Often-controversial wine expert, Tim Hanni, recently spoke in Marlborough on what he has very clearly decreed as being an odd and even unnecessary aspect of the food industry – pairing. Although food and wine pairing is essentially Hanni’s profession – and what caused him to be one of the very first Americans to become a Master of Wine – he was openly critical of the practice:
‘A lot of people enjoy being arrogant about wine and consider entry-level wines as being unsophisticated. We need to educate the trade to better serve the personal interests of wine lovers.’
‘We need to celebrate the diversity of consumers, not make them feel stupid. You can serve Sauvignon Blanc with steak – why not?’
Hanni was taking shots at the wine industry’s inherent levels of snobbiness and insistence that certain wines should only be drunk in certain culinary circumstances. Hanni’s crusade against many connoisseur’s false sense of superiority has been at the core of his work since his transition from chef to Master of Wine. In fact, his best selling book, Why You Like The Wines You Like: Changing The Way The World Thinks About Wine, argues in favour of the liberty of wine drinking and encourages readers to craft their own palate based on their own preferences – despite what a know-it-all waiter or sommelier might try and impart on them.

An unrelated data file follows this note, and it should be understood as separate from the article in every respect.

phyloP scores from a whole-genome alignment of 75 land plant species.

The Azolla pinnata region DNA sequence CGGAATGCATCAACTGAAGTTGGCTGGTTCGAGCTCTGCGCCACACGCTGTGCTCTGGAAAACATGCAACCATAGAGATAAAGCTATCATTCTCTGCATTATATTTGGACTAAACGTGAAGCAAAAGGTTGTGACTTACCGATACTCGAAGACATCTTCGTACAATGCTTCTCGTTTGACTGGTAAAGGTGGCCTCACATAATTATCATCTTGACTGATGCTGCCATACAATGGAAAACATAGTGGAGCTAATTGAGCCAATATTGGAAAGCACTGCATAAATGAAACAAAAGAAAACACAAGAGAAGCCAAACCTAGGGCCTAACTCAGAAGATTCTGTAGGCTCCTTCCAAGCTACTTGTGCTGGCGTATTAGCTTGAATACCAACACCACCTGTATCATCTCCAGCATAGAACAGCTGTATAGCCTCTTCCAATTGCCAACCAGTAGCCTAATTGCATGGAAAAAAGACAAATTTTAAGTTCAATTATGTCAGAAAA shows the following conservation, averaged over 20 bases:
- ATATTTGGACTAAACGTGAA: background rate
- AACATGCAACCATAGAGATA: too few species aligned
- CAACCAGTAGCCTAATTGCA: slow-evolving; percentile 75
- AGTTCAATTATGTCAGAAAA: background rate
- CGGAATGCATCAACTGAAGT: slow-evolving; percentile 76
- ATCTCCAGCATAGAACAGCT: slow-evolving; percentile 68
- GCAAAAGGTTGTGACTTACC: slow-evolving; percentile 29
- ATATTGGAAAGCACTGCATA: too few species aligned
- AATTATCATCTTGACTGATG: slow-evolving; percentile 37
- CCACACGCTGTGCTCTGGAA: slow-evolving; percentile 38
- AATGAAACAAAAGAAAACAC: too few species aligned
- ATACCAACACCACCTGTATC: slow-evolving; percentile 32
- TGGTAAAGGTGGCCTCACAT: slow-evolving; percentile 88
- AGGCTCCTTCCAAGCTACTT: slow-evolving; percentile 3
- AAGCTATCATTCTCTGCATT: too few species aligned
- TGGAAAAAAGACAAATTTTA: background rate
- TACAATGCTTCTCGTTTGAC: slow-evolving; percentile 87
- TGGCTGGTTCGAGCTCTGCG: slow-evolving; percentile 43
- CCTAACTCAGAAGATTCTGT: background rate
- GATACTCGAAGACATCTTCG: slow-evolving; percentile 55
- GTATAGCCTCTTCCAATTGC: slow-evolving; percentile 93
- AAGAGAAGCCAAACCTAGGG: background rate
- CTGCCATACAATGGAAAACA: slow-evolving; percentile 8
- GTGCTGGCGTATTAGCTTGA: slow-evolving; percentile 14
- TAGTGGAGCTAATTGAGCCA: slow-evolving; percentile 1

‘We need to get over the notion that food and wine grew up together. Food and wine matching is pseudoscience full of metaphors and misunderstandings.’
Although Hanni undoubtedly believes that food and wine pairing will continue into the future, he believes the practice is one that we’ve just made up as we’ve gone along – and the people with the most influence and power have just told us what we should like. If experts expect that wine pairing will boom in China along with other aristocratic Western practices, they’re surely mistaken, says Hanni.